- The Washington Times - Thursday, May 19, 2011

South Carolina Republican Sen. Jim DeMint on Thursday criticized a National Labor Relations Board move to block a major new Boeing manufacturing facility in his state and said Democrats need to distance themselves from labor unions who are hurting the workers they are supposed to protect.

Mr. DeMint’s comments in a teleconference with reporters came amid an escalating standoff between the NLRB and South Carolina officials over the fate of a $2 billion manufacturing facility Boeing is building near Charleston to make its new 787 Dreamliner. In a move strongly opposed by business groups, the NLRB sided with Boeing’s unions, which claimed the new plant was being built in a right-to-work state to punish the unions for past strikes.

Democrats siding with the labor agency are “very afraid of doing anything that antagonizes unions, even if behind the scenes they agree with us,” he said. “… These guys are afraid, literally intimidated by the unions.”

Boeing’s unions say they have internal communications from Boeing officials proving their accusations, and the NLRB agreed, filling a complaint last month that the decision to move production to South Carolina was an impermissible retaliatory move under federal labor laws.

“The key thing here is motivation,” said NLRB spokeswoman Nancy Cleeland. “In our complaint, we allege they made it very clear to the union members they were doing this to retaliate against them.”

Boeing has staunchly denied using the new plant to punish its labor unions. The Chicago-based aerospace giant contends that shifting some of the production to South Carolina was purely a business decision, and the company was within its rights to consider its past relations with the unions in Washington state.

“We’ve been upfront about the fact that one of those reasons [for the South Carolina plant] had to do with the history of strikes we have had in Puget Sound,” Boeing spokesman Tim Neale said. “We believe that legally companies are entitled to take things like labor history into account when deciding where to invest.”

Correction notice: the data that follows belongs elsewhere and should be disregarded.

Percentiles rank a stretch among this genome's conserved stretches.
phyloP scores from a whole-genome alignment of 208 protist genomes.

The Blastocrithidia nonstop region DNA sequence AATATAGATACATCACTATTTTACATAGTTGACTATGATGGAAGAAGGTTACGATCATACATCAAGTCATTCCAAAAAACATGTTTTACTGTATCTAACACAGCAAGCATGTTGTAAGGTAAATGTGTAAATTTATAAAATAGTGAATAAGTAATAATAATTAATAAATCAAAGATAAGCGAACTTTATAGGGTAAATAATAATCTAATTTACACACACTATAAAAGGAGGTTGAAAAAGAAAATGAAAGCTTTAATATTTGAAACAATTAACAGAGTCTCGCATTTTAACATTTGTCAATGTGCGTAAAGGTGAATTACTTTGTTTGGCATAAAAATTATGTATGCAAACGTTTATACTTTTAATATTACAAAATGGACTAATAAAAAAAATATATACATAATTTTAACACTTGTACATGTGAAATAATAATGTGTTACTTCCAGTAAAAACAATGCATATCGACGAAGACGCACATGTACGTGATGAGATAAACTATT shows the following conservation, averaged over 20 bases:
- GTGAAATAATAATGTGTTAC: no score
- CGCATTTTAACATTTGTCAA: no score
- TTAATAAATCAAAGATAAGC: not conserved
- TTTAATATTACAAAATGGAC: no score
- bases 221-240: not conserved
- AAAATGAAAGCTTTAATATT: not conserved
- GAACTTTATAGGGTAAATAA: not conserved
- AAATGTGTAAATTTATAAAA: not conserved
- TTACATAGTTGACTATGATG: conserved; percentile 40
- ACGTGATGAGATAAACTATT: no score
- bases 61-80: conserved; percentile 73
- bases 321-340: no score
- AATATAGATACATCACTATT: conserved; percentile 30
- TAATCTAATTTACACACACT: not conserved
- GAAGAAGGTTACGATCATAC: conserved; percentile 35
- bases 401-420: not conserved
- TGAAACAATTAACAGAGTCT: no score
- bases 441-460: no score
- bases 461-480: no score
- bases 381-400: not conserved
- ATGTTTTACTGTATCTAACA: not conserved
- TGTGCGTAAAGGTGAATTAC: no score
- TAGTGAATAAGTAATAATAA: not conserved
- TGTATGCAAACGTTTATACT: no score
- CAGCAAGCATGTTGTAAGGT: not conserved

In its defense, Boeing notes that it isn’t cutting jobs or production in the Puget Sound area of Washington state and has added more than 2,000 positions there since the 2009 decision to open a second production plant across the country.

“If this is Boeing’s way of intimidating employees,” said Fred Wszolek, spokesman for Workforce Fairness Institute, an advocacy group that has long been critical of the NLRB, “it sure seems like a strange way of going about it.”

If the NLRB prevails, it could threaten more than 1,000 jobs projected to be created for the South Carolina plant. Business groups and congressional Republicans say the clash is a clear case of regulatory overreach, with the NLRB, now dominated by President Obama’s appointees interfering in what long has been considered private business decisions.

“To threaten this many jobs with one of his bogus claims is one of the most absurd things we’ve seen from this administration,” Mr. DeMint said.

Boeing broke ground in November 2009 for its final assembly and delivery plant for 787s in North Charleston and expects to start production on 787s in July, despite the NLRB complaint.

The first Dreamliner is expected in the first quarter of 2012.

Senate Democratic leader Harry Reid last week chided Republicans for what he said was their interference into the regulatory process and the attempt to pressure an independent agency.

And the Everett (Wash.) Herald Thursday reported that Washington Sen. Patty Murray and nine fellow Democratic senators have sent a letter to the NLRB urging the agency to resist outside pressure and requests from Republicans for an explanation of its decision ahead of next month’s hearing on the complaint.

“We believe it would be inappropriate for the general counsel’s office to compromise its litigating position by detailing its legal strategy in this manner,” the senators wrote.

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